In short, yes, you can sell a house with a lien on it. However, this does not mean you should sell a house with a lien on it. Liens can delay the closing process and cause headaches for the buyer and seller. Depending on the amount of equity the seller has in the home will determine how selling a property with a lien on it should be handled. We explore the different types of liens and how to sell a house with a lien on it in this article.
Types of Property Liens
There are voluntary and involuntary liens that can be placed on real estate. Mortgage liens are voluntary, as your mortgage is what enables you to afford the home. Aside from your mortgage lien, when selling a house with a lien on it, you are usually dealing with involuntary property liens. These are liens placed on your property by creditors to which you owe money such as the IRS, the state, contractors, or your homeowner’s association (if your property has an HOA).
Property Tax Lien
A property tax lien is placed on property when the homeowner failed to pay property taxes to the state. This is a considered a super-priority lien and proceeds the pay-off of any other liens, as well as your mortgage regardless of the date recorded. This means the state collects the unpaid property taxes before anyone else collects their outstanding debt.
The IRS can place a lien on your property if you fail to pay federal taxes. Typically you will have received several notices from the IRS about the unpaid taxes you owe before a federal tax lien is placed on your home. The government will want this lien paid off in full before they remove the lien, but there are special cases where the impact of the lien can be reduced lowering the debt.
A mechanics lien (also known as a Materialman lien) is placed on a home when the homeowner failed to pay contractors for work they did on the property. The contractor must send a notice of intent to file a lien after failure to receive payment. Upon payment the lien can be released; however, if the contractor is still not paid, the lien can be enforced via court action. If the contractor wins the lawsuit, the lien must be paid.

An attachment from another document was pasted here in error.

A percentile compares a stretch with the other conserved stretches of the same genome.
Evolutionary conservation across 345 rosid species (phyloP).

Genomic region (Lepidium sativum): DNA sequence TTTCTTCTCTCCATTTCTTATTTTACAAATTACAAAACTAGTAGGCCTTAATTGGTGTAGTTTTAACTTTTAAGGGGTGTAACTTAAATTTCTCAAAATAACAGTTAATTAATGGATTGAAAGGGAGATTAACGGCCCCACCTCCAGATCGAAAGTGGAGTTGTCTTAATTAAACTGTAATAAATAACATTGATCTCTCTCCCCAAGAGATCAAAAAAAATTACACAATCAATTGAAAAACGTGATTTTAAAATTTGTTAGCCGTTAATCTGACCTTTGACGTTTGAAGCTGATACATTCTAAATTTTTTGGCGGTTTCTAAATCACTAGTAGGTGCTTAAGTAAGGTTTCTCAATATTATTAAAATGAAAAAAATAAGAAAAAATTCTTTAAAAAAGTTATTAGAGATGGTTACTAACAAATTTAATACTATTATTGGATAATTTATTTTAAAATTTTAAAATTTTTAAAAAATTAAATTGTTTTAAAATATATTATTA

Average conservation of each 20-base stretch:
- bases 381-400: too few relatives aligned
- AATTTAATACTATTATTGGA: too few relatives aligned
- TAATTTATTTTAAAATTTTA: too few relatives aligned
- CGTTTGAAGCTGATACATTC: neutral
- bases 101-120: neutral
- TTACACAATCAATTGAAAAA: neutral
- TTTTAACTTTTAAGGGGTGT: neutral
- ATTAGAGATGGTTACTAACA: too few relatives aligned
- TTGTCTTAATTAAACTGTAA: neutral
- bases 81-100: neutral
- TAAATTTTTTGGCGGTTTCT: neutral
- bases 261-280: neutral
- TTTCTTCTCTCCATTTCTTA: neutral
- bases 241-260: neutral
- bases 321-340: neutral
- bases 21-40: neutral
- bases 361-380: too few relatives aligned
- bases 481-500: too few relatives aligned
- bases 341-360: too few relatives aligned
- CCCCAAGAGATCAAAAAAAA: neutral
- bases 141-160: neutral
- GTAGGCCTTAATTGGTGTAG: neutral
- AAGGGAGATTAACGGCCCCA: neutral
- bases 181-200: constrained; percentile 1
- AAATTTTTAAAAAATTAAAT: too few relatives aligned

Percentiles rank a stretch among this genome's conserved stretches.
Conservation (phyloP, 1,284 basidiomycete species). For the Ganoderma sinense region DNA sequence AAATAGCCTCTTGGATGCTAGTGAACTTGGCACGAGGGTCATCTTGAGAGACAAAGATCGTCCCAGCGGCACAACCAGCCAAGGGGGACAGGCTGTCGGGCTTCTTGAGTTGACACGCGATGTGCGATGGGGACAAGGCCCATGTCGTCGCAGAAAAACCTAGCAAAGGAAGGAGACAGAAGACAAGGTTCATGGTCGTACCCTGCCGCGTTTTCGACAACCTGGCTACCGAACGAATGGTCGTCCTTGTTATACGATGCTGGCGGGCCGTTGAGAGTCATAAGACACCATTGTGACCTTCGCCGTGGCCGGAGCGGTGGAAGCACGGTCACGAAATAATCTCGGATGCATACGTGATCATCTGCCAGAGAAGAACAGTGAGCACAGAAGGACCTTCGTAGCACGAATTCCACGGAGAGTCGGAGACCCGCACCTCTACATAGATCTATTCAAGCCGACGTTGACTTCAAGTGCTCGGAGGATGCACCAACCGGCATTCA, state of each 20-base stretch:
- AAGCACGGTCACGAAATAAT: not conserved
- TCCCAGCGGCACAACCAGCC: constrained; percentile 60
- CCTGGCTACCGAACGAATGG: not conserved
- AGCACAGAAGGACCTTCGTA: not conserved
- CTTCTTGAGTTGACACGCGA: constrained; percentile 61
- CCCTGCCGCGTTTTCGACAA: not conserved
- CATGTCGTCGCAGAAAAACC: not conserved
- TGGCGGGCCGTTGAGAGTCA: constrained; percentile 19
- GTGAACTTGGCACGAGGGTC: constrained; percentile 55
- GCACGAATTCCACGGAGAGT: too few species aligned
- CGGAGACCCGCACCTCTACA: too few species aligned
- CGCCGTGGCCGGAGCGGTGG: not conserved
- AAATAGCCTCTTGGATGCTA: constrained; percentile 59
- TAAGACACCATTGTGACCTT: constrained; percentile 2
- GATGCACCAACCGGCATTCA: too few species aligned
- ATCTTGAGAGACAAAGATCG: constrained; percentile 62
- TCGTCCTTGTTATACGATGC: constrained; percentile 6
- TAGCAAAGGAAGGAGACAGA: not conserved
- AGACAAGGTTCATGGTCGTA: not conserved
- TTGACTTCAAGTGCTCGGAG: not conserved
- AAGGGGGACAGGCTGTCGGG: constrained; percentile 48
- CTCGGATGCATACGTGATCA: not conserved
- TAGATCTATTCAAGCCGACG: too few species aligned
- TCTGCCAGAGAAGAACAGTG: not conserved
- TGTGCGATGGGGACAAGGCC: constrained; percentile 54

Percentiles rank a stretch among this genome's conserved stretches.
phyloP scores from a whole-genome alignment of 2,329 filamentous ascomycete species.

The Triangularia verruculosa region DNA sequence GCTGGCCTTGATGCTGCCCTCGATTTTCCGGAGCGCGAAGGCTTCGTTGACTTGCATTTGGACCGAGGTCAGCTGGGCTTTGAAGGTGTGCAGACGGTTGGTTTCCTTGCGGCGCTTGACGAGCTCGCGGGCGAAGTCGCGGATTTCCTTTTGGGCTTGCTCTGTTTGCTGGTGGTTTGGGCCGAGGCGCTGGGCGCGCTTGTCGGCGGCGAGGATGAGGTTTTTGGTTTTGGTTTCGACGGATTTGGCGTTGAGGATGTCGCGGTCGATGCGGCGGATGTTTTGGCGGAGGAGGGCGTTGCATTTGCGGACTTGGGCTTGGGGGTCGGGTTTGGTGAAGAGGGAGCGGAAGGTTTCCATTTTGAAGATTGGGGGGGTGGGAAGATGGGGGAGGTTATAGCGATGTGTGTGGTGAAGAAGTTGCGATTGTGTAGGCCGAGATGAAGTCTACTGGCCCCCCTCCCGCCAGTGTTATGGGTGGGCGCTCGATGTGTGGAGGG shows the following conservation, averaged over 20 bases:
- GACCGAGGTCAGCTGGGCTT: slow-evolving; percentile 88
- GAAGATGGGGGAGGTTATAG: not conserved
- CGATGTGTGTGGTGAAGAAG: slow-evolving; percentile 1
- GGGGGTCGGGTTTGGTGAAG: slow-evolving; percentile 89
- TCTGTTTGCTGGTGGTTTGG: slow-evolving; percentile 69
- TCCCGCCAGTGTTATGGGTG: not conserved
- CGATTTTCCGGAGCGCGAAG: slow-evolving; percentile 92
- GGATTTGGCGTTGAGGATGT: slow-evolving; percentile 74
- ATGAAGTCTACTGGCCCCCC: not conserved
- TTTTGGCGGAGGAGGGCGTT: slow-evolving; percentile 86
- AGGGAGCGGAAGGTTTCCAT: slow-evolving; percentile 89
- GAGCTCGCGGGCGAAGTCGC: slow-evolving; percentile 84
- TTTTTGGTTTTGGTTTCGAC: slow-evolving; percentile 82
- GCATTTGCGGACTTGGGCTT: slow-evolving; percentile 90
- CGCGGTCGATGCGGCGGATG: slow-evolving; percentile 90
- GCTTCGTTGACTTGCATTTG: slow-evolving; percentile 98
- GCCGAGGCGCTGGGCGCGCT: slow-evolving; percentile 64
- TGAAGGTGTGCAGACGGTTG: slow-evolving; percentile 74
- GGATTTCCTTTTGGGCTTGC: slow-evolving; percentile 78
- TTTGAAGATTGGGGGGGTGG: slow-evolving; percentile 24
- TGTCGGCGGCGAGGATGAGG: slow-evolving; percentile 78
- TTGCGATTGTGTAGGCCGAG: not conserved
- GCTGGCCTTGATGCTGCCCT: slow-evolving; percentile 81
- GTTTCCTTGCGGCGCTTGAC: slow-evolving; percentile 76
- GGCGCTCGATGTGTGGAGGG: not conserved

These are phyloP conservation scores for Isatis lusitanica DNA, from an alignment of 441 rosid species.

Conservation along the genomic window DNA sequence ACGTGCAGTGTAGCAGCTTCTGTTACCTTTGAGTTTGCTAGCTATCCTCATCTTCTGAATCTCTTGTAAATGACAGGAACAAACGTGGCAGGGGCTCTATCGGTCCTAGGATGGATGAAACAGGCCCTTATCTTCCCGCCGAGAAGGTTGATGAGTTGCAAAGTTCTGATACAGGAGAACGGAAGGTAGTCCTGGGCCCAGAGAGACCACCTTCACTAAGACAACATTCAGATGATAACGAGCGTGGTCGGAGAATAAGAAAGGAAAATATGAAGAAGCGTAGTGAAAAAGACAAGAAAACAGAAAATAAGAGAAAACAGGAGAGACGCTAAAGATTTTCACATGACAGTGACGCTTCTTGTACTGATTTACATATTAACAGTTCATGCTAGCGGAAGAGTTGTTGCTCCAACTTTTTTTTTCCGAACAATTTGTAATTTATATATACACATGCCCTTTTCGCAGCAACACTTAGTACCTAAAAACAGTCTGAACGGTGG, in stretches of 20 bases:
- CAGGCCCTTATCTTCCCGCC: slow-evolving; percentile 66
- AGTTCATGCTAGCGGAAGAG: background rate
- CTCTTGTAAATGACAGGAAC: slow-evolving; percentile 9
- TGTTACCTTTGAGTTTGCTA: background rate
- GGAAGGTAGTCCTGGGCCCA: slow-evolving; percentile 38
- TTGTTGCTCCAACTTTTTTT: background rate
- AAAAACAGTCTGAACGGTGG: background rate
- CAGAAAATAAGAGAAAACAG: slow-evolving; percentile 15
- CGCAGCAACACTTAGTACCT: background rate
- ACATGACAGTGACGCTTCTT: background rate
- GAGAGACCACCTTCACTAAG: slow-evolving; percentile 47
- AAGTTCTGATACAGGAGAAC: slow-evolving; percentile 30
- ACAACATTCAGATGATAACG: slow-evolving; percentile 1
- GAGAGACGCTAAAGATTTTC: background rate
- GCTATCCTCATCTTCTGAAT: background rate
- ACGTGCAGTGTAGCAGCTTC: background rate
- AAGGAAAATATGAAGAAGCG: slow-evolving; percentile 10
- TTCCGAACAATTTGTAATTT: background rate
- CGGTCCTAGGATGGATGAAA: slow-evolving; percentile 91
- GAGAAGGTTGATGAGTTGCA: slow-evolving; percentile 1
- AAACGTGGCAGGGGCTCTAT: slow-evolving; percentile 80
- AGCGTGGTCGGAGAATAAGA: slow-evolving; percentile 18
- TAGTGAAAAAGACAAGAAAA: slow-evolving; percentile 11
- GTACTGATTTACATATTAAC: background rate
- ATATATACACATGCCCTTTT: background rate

Homeowners’ Association Lien
If your property has a Homeowners’ Associations (HOA), you are required to follow the HOA’s Covenants, Conditions, and Restrictions (CC&Rs). This typically includes paying HOA fees and abiding by the rules of your HOA. Failure to abide by the CC&Rs can lead to the HOA placing a lien on your property.
How To Sell a House with a Lien on It
Since liens are public record, if you have a recorded lien on your house, it will most likely be found in the title search. The title search takes place as part of the closing process on the home. A lien on your home can delay closing or cause the home sale to fall through depending on the seller’s ability to pay off the debt. Notify your real estate agent of any existing liens, so the agent can set expectations for the closing timeline to the buyer’s agent. Depending on your situation, there are 5 options for selling a house with a lien on it.
1. Payoff the Lien on Your House
The fastest way to sell your house with a lien is to pay off the lien before selling your home. However, depending on your financial situation, this is not always possible.